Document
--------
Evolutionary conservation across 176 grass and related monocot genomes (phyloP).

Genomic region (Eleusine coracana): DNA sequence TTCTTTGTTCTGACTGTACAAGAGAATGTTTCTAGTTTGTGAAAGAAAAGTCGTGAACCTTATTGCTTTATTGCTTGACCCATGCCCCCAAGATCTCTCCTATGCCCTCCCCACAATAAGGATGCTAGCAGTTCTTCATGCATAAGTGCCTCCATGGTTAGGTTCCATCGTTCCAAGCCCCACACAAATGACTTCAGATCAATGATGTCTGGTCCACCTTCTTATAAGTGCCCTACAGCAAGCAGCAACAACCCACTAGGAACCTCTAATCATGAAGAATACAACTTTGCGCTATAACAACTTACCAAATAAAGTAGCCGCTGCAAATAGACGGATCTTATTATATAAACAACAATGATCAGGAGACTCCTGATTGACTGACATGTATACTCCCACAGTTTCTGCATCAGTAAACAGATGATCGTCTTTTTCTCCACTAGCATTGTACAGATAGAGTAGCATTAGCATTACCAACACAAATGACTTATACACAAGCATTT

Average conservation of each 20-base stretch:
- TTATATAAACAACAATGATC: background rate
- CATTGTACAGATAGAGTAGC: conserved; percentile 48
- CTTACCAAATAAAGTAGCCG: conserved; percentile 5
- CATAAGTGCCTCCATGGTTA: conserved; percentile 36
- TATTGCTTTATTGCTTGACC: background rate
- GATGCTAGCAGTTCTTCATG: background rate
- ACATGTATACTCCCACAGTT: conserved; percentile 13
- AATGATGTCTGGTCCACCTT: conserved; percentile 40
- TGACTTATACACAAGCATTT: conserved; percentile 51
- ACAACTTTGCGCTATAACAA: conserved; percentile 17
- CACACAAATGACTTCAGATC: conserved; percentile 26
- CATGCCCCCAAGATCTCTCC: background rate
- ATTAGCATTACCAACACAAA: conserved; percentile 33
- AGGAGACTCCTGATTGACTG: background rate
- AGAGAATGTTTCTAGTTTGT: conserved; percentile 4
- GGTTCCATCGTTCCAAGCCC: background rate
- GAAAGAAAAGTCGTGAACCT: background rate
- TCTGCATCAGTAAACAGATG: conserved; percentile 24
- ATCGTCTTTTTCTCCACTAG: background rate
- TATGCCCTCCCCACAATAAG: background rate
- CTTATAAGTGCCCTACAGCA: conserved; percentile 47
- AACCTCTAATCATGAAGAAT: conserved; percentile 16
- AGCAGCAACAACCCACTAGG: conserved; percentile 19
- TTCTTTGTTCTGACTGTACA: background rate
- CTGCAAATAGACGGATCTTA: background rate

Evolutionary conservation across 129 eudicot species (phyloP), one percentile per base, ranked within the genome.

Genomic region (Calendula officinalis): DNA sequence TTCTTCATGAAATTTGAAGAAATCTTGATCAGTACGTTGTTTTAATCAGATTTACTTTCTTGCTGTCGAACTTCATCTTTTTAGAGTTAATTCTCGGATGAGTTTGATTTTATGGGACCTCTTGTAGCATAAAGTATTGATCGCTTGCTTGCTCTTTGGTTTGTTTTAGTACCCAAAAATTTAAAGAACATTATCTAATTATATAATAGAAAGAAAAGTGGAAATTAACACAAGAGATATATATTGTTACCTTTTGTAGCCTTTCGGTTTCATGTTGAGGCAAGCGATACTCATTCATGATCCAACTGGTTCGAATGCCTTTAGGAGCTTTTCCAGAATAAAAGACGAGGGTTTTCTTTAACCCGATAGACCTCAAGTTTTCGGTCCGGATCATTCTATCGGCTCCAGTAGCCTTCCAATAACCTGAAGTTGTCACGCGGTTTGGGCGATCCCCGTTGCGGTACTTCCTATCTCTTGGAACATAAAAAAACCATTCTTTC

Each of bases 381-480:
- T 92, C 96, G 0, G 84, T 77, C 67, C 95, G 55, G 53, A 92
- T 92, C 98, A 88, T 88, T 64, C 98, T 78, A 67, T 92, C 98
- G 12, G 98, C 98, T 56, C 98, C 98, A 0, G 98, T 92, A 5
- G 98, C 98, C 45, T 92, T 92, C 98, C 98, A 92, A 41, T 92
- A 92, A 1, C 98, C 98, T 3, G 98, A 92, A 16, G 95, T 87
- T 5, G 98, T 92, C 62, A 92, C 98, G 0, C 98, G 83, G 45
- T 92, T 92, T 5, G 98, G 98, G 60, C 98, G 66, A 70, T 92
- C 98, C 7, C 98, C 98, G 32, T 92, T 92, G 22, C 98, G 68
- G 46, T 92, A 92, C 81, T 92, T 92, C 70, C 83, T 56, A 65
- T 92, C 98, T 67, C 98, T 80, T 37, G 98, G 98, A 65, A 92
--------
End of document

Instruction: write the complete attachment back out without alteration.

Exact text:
Evolutionary conservation across 176 grass and related monocot genomes (phyloP).

Genomic region (Eleusine coracana): DNA sequence TTCTTTGTTCTGACTGTACAAGAGAATGTTTCTAGTTTGTGAAAGAAAAGTCGTGAACCTTATTGCTTTATTGCTTGACCCATGCCCCCAAGATCTCTCCTATGCCCTCCCCACAATAAGGATGCTAGCAGTTCTTCATGCATAAGTGCCTCCATGGTTAGGTTCCATCGTTCCAAGCCCCACACAAATGACTTCAGATCAATGATGTCTGGTCCACCTTCTTATAAGTGCCCTACAGCAAGCAGCAACAACCCACTAGGAACCTCTAATCATGAAGAATACAACTTTGCGCTATAACAACTTACCAAATAAAGTAGCCGCTGCAAATAGACGGATCTTATTATATAAACAACAATGATCAGGAGACTCCTGATTGACTGACATGTATACTCCCACAGTTTCTGCATCAGTAAACAGATGATCGTCTTTTTCTCCACTAGCATTGTACAGATAGAGTAGCATTAGCATTACCAACACAAATGACTTATACACAAGCATTT

Average conservation of each 20-base stretch:
- TTATATAAACAACAATGATC: background rate
- CATTGTACAGATAGAGTAGC: conserved; percentile 48
- CTTACCAAATAAAGTAGCCG: conserved; percentile 5
- CATAAGTGCCTCCATGGTTA: conserved; percentile 36
- TATTGCTTTATTGCTTGACC: background rate
- GATGCTAGCAGTTCTTCATG: background rate
- ACATGTATACTCCCACAGTT: conserved; percentile 13
- AATGATGTCTGGTCCACCTT: conserved; percentile 40
- TGACTTATACACAAGCATTT: conserved; percentile 51
- ACAACTTTGCGCTATAACAA: conserved; percentile 17
- CACACAAATGACTTCAGATC: conserved; percentile 26
- CATGCCCCCAAGATCTCTCC: background rate
- ATTAGCATTACCAACACAAA: conserved; percentile 33
- AGGAGACTCCTGATTGACTG: background rate
- AGAGAATGTTTCTAGTTTGT: conserved; percentile 4
- GGTTCCATCGTTCCAAGCCC: background rate
- GAAAGAAAAGTCGTGAACCT: background rate
- TCTGCATCAGTAAACAGATG: conserved; percentile 24
- ATCGTCTTTTTCTCCACTAG: background rate
- TATGCCCTCCCCACAATAAG: background rate
- CTTATAAGTGCCCTACAGCA: conserved; percentile 47
- AACCTCTAATCATGAAGAAT: conserved; percentile 16
- AGCAGCAACAACCCACTAGG: conserved; percentile 19
- TTCTTTGTTCTGACTGTACA: background rate
- CTGCAAATAGACGGATCTTA: background rate

Evolutionary conservation across 129 eudicot species (phyloP), one percentile per base, ranked within the genome.

Genomic region (Calendula officinalis): DNA sequence TTCTTCATGAAATTTGAAGAAATCTTGATCAGTACGTTGTTTTAATCAGATTTACTTTCTTGCTGTCGAACTTCATCTTTTTAGAGTTAATTCTCGGATGAGTTTGATTTTATGGGACCTCTTGTAGCATAAAGTATTGATCGCTTGCTTGCTCTTTGGTTTGTTTTAGTACCCAAAAATTTAAAGAACATTATCTAATTATATAATAGAAAGAAAAGTGGAAATTAACACAAGAGATATATATTGTTACCTTTTGTAGCCTTTCGGTTTCATGTTGAGGCAAGCGATACTCATTCATGATCCAACTGGTTCGAATGCCTTTAGGAGCTTTTCCAGAATAAAAGACGAGGGTTTTCTTTAACCCGATAGACCTCAAGTTTTCGGTCCGGATCATTCTATCGGCTCCAGTAGCCTTCCAATAACCTGAAGTTGTCACGCGGTTTGGGCGATCCCCGTTGCGGTACTTCCTATCTCTTGGAACATAAAAAAACCATTCTTTC

Each of bases 381-480:
- T 92, C 96, G 0, G 84, T 77, C 67, C 95, G 55, G 53, A 92
- T 92, C 98, A 88, T 88, T 64, C 98, T 78, A 67, T 92, C 98
- G 12, G 98, C 98, T 56, C 98, C 98, A 0, G 98, T 92, A 5
- G 98, C 98, C 45, T 92, T 92, C 98, C 98, A 92, A 41, T 92
- A 92, A 1, C 98, C 98, T 3, G 98, A 92, A 16, G 95, T 87
- T 5, G 98, T 92, C 62, A 92, C 98, G 0, C 98, G 83, G 45
- T 92, T 92, T 5, G 98, G 98, G 60, C 98, G 66, A 70, T 92
- C 98, C 7, C 98, C 98, G 32, T 92, T 92, G 22, C 98, G 68
- G 46, T 92, A 92, C 81, T 92, T 92, C 70, C 83, T 56, A 65
- T 92, C 98, T 67, C 98, T 80, T 37, G 98, G 98, A 65, A 92